The first story I can remember reading that featured an eclipse is Mark Twain’s “A Connecticut Yankee in King Arthur’s Court.” The wizard Merlin imprisons an engineer named Hank Morgan, who has accidentally travelled from nineteenth-century America to sixth-century Camelot. Morgan, a man who dresses and acts strangely for the sixth century, finds himself, as one would, sentenced to be burned at the stake. But he gets out of it—by convincing others that he is the cause of an eclipse that he knew would occur. As seems only natural for a beloved American story, it’s the (man from the) future that wins this particular standoff, over the ancient ways of Merlin.

To Close, the beginning of an eclipse feels like “a curtains-up statement from the heavens: Science works. Come back in an hour.” He finds it particularly moving that someone, using only measurements and reason, and the laws of celestial motion, could have predicted the April 8th eclipse down to the minute, maybe to the second. The eclipse that surprised the warring Medes and Lydians into peace may not have been a surprise to all; it is said to have been predicted by Thales of Miletus.

I asked Close if he’d ever met someone on his eclipse journeys who wasn’t much impressed. He said no. Still, it’s possible that I and my mirror friend both have the right intuition about this experience we’ve never had. In the last chapter of Roberto Bolaño’s novella “French Comedy of Horrors,” the young narrator witnesses an eclipse while at a soda fountain with his friends; he also witnesses the people around him witnessing the eclipse, including a couple doing a dance “that was somehow anachronistic but at the same time terrifying.” On his way home, he answers a ringing pay phone and finds himself in a lengthy conversation with a stranger who claims to be a member of the Clandestine Surrealist Group, writers living in Paris’s sewer system. The stranger invites the narrator (who wants desperately to be a poet) to join them, at an appointed time and place, months into the future—but says that they can’t pay for his ticket.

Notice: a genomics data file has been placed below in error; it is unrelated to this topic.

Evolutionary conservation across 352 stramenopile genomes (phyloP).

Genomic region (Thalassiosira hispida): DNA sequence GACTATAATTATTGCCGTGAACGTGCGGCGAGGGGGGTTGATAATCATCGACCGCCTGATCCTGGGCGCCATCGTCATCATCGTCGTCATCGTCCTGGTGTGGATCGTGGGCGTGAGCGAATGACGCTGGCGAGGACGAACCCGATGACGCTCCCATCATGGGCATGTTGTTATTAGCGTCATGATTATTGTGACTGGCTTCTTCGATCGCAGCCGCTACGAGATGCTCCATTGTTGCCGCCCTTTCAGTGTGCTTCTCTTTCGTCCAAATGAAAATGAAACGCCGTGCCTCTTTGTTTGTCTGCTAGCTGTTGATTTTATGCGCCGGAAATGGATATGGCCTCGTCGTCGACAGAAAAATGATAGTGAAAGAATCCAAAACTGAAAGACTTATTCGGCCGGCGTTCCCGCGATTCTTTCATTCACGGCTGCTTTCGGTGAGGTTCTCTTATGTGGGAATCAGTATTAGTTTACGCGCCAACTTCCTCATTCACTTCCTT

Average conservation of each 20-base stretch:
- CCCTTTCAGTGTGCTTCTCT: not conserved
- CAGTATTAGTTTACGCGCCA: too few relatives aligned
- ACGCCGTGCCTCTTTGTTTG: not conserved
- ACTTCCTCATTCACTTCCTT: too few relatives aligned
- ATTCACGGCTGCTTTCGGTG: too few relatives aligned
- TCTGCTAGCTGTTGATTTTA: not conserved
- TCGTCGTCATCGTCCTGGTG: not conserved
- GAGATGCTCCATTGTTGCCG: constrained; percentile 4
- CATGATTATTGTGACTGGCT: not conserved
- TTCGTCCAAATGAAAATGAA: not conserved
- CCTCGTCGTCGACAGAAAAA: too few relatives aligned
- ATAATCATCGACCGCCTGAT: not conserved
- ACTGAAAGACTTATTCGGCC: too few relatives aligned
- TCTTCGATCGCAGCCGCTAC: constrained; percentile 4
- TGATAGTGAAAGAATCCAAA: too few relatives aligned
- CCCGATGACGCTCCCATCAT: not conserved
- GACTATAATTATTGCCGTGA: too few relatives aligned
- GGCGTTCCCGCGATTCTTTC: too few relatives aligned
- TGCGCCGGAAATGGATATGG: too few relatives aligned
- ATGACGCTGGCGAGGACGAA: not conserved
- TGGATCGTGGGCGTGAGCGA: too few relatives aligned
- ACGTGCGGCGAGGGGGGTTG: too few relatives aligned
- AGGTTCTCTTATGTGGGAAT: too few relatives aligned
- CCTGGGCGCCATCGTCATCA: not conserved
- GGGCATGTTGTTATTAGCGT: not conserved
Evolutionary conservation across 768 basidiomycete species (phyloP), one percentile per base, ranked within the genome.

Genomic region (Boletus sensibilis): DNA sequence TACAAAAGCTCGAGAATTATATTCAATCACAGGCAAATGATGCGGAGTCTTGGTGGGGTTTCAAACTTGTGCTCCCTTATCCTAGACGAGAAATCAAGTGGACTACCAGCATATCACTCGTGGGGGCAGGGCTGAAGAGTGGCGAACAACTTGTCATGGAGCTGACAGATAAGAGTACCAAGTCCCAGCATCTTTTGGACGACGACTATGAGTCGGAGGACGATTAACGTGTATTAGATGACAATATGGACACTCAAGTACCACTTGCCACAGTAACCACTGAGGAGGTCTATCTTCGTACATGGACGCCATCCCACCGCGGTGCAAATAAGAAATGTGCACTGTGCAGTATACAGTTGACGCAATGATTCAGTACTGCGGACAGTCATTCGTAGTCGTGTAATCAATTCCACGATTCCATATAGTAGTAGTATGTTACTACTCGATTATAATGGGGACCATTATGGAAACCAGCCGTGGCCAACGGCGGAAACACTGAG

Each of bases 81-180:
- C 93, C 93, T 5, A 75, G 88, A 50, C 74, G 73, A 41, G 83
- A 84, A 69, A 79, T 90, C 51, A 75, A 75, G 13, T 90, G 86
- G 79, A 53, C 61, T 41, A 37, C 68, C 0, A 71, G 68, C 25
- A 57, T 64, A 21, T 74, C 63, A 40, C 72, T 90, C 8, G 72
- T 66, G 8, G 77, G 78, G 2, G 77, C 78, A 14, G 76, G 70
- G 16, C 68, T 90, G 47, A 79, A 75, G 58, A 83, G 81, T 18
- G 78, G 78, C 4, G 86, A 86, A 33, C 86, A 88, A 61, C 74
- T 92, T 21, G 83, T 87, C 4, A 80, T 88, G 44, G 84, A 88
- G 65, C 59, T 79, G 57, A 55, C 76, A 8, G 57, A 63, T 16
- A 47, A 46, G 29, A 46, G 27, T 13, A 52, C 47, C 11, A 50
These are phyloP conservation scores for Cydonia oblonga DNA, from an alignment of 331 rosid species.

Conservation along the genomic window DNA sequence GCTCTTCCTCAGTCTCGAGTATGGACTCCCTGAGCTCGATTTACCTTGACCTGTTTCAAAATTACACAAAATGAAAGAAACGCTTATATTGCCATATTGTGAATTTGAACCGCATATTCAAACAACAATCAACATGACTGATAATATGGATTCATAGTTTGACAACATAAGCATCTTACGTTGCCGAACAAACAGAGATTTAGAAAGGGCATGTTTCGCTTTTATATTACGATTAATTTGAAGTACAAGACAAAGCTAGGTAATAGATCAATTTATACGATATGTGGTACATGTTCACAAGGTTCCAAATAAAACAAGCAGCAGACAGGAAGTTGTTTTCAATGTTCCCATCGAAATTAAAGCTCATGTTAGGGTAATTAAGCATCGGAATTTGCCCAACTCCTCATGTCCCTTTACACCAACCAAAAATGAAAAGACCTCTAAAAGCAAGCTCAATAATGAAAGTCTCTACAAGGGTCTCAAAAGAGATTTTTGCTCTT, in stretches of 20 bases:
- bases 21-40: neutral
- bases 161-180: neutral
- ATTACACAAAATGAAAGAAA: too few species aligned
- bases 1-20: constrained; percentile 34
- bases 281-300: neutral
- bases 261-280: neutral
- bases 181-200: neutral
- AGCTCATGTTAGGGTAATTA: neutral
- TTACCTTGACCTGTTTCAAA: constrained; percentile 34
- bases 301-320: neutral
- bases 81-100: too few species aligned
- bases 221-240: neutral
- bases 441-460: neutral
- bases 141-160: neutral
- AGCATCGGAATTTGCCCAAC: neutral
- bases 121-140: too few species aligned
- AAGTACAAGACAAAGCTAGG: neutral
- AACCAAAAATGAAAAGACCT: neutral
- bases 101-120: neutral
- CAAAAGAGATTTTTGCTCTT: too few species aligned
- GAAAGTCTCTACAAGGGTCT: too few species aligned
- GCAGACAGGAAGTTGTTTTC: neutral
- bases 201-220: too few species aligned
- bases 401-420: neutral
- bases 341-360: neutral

His whole eclipse day is banal (soda fountain, pay phone, the price of things) but also tempting, literally surreal, and like a dream. When our hero finally makes it home, at dawn, he sees Achille, the local drunk. Achille tells him that “the eclipse thing wasn’t such a big deal and that people were always getting excited about nothing. In his opinion, true and incredible things happened in the sky every day.” Nature’s everyday wonders might be the more clandestine ones. ♦